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Markers of Inflammation and Cellular Adhesion Molecules in Relation to Insulin Resistance in Nondiabetic Elderly: The Rotterdam Study

Markers of Inflammation and Cellular Adhesion Molecules in Relation to Insulin Resistance in Nondiabetic Elderly: The Rotterdam Study,A. ELISABETH HAK

Markers of Inflammation and Cellular Adhesion Molecules in Relation to Insulin Resistance in Nondiabetic Elderly: The Rotterdam Study   (Citations: 36)
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Insulin resistance, which is highly prevalent in the elderly, is suggested to be accompanied by an increased acute phase response. Until now, it is unclear whether cellular adhesion molecules are involved in the clustering of insulin resistance. In the present study, we examined the relationship of in- sulin resistance (measured by postload insulin) with levels of markers of inflammation and cellular adhesion molecules in a random sample of 574 nondiabetic elderly men and women participating in the Rotterdam Study. Associations were assessed by regression analysis, with ln-insulin as the de- pendent variable (regression coefficient (95% confidence interval)). In our population, insulin was strongly and significantly (P < 0.001) associated with the markers of inflammation C- reactive protein (1.52 (0.96 -2.08)), -1-antichymotrypsin (1.25 (0.82-1.69)), and IL-6 (2.60 (1.69 -3.52)), adjusted for age and gender. Associations weakened, to some extent, after addi- tional adjustment for measures of obesity, smoking, and car- diovascular disease. Insulin was associated with the soluble intercellular adhesion molecule 1 (2.22 (1.29 -3.16; P < 0.001)), whereas no association with the soluble vascular cell adhe- sion molecule 1 was found. The strength of the associations of insulin with C-reactive protein, -1-antichymotrypsin, IL-6, and soluble intercellular adhesion molecule 1, as assessed by standardized regression coefficients, was comparable with the strength of the associations of insulin with high-density lipoprotein cholesterol, body mass index, and waist-to-hip ratio. The results of this population-based study indicate that low-grade inflammation and the cellular adhesion molecule soluble intercellular adhesion molecule 1 are an integral part of insulin resistance in nondiabetic elderly. These factors may contribute to the well-known relationship between insulin resistance and cardiovascular disease risk and might poten- tially become therapeutic targets in insulin resistant subjects. (J Clin Endocrinol Metab 86: 4398 - 4405, 2001)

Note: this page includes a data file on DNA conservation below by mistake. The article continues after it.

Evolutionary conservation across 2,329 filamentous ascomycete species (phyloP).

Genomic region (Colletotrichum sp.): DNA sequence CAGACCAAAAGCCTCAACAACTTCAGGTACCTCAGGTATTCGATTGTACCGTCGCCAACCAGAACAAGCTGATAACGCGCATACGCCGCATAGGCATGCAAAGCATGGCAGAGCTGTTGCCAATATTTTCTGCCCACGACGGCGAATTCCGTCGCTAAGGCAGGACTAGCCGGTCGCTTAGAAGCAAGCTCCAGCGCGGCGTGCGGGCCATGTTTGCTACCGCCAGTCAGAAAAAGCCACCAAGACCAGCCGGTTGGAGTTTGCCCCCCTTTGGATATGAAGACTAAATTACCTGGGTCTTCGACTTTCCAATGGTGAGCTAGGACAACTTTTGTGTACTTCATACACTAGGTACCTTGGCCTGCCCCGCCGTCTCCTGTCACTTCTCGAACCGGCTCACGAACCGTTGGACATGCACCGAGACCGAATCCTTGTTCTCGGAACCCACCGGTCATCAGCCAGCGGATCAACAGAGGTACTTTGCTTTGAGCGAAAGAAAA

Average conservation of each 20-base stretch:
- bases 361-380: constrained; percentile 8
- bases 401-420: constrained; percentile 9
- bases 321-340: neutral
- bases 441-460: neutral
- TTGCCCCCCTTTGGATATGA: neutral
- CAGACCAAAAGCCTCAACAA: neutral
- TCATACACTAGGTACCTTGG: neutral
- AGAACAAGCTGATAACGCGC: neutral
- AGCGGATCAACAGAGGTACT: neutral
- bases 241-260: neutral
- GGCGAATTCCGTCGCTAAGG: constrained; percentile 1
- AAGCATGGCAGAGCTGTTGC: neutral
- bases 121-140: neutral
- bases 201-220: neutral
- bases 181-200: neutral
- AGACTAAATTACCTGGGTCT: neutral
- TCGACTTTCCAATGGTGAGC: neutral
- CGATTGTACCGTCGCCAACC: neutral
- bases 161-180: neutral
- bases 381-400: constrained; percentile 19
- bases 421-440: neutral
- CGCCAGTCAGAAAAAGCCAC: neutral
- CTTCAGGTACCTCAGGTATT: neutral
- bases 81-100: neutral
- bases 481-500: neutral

Published in 2010.
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